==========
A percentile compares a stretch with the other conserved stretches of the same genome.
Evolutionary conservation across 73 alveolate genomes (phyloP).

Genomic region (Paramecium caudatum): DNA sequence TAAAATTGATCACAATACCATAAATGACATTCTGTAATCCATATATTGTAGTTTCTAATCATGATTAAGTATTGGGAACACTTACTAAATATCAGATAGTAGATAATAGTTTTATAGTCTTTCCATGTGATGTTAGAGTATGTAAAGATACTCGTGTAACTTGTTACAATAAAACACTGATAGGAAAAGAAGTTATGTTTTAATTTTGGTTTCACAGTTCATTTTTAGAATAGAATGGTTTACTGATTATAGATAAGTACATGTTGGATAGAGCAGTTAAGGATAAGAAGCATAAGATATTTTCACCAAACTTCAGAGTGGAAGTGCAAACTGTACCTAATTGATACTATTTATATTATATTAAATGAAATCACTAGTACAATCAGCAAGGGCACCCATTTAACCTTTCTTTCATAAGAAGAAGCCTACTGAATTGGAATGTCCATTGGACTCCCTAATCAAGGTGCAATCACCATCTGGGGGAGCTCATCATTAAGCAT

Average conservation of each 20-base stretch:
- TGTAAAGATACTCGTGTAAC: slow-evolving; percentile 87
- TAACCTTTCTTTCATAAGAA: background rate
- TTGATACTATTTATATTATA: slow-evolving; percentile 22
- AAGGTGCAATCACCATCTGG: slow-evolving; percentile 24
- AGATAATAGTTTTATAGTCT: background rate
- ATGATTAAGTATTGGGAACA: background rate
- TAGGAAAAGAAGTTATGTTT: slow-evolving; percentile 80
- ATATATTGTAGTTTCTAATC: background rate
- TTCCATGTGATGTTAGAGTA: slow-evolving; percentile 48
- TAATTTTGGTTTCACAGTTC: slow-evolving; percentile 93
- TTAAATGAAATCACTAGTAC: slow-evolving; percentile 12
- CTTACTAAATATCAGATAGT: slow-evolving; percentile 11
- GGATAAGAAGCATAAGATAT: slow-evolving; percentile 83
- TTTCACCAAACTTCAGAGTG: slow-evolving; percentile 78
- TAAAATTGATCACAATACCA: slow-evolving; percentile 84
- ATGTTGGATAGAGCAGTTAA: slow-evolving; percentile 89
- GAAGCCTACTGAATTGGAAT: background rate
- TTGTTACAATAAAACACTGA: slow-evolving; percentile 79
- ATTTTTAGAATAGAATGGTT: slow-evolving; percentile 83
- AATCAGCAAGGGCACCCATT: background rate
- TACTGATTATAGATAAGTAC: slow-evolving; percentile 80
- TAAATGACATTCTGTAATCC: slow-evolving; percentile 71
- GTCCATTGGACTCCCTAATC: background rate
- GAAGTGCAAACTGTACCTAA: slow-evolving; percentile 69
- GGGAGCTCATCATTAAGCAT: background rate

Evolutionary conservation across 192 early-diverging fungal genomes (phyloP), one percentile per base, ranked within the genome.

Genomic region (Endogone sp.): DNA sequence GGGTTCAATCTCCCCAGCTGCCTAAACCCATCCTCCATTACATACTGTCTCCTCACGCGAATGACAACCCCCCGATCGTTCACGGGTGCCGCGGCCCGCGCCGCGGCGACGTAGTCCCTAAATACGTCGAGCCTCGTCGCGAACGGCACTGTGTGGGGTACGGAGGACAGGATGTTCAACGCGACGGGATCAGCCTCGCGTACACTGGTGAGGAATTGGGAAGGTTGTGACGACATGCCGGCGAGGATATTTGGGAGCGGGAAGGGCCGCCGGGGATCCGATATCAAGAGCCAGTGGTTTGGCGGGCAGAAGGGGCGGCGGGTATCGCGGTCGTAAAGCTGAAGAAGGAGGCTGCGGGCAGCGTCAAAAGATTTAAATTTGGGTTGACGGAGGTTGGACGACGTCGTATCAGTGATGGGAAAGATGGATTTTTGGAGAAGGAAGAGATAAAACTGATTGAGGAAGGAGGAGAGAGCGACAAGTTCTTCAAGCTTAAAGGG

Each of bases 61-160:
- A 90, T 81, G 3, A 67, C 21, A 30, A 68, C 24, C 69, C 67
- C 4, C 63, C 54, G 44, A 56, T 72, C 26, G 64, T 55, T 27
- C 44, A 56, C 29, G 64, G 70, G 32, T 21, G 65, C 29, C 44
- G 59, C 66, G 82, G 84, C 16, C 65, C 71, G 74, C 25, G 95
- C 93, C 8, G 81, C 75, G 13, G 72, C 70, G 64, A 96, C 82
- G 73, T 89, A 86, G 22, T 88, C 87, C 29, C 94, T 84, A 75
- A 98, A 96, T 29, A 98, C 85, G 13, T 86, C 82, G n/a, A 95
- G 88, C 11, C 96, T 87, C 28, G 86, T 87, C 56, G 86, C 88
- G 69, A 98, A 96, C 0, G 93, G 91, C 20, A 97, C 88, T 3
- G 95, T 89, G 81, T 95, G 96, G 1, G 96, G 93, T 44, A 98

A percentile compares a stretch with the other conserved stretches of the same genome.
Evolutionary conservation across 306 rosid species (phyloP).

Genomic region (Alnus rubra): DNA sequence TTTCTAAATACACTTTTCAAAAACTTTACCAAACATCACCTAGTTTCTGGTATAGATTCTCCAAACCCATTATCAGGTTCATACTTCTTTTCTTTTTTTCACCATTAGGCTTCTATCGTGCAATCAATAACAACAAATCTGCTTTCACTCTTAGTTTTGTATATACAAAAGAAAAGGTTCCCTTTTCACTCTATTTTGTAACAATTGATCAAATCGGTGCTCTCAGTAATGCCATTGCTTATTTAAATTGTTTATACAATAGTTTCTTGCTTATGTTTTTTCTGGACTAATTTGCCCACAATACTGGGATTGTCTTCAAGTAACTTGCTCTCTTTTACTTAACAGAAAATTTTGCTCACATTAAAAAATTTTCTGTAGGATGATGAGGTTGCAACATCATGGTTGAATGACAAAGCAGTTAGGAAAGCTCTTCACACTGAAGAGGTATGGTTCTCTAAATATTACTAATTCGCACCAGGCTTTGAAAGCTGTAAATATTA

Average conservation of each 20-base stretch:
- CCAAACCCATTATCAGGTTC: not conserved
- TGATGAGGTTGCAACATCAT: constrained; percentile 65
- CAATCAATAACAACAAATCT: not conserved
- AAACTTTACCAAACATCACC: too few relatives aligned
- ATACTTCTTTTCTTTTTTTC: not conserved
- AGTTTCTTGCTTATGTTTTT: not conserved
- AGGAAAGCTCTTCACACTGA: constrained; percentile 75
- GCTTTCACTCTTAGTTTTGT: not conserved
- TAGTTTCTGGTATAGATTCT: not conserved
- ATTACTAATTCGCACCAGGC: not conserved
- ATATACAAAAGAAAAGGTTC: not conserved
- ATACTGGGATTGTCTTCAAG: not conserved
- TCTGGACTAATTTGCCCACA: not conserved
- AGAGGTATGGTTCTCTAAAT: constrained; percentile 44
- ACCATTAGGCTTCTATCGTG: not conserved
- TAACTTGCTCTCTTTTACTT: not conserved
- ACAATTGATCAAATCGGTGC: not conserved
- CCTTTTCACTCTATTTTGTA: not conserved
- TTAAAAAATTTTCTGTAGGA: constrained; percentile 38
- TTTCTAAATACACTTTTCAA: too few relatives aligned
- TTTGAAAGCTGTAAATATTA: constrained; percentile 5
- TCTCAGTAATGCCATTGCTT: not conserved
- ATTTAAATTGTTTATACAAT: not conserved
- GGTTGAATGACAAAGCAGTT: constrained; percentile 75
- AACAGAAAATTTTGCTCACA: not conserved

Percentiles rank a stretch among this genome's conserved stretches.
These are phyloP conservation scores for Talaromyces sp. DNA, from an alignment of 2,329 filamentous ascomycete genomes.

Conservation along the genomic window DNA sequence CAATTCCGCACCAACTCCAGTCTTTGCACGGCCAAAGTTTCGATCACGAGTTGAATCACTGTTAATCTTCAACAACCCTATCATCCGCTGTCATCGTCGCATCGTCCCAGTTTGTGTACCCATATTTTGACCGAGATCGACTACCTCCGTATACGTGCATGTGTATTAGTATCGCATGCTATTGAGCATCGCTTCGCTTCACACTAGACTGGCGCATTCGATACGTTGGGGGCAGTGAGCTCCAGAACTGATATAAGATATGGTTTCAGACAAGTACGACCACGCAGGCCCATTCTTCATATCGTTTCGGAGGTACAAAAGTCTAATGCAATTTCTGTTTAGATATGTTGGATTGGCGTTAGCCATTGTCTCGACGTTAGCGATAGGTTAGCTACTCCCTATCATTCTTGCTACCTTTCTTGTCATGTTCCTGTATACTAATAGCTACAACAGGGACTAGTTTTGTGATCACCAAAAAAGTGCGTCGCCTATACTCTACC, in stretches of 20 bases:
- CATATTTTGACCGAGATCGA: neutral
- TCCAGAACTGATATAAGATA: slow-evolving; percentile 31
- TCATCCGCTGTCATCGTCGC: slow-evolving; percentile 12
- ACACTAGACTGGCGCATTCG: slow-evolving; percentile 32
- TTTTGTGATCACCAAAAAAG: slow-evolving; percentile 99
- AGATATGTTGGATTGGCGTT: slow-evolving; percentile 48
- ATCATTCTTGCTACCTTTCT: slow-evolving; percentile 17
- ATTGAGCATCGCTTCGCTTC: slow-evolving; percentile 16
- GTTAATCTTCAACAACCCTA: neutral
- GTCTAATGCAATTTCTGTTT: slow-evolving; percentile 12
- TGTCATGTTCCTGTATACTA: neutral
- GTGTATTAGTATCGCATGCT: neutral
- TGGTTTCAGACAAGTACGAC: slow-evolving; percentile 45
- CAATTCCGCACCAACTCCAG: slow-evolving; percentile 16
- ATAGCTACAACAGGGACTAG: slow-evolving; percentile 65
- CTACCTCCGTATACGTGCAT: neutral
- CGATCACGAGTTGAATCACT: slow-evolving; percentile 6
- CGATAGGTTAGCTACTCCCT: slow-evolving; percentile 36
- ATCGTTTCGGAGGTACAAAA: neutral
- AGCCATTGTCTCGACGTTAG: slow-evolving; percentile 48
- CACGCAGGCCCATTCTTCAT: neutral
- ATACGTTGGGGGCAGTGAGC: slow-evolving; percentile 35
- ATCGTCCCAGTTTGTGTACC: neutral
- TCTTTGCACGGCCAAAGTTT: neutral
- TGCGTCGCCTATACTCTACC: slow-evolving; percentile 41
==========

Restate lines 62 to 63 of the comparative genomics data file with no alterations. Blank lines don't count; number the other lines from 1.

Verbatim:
- TAACTTGCTCTCTTTTACTT: not conserved
- ACAATTGATCAAATCGGTGC: not conserved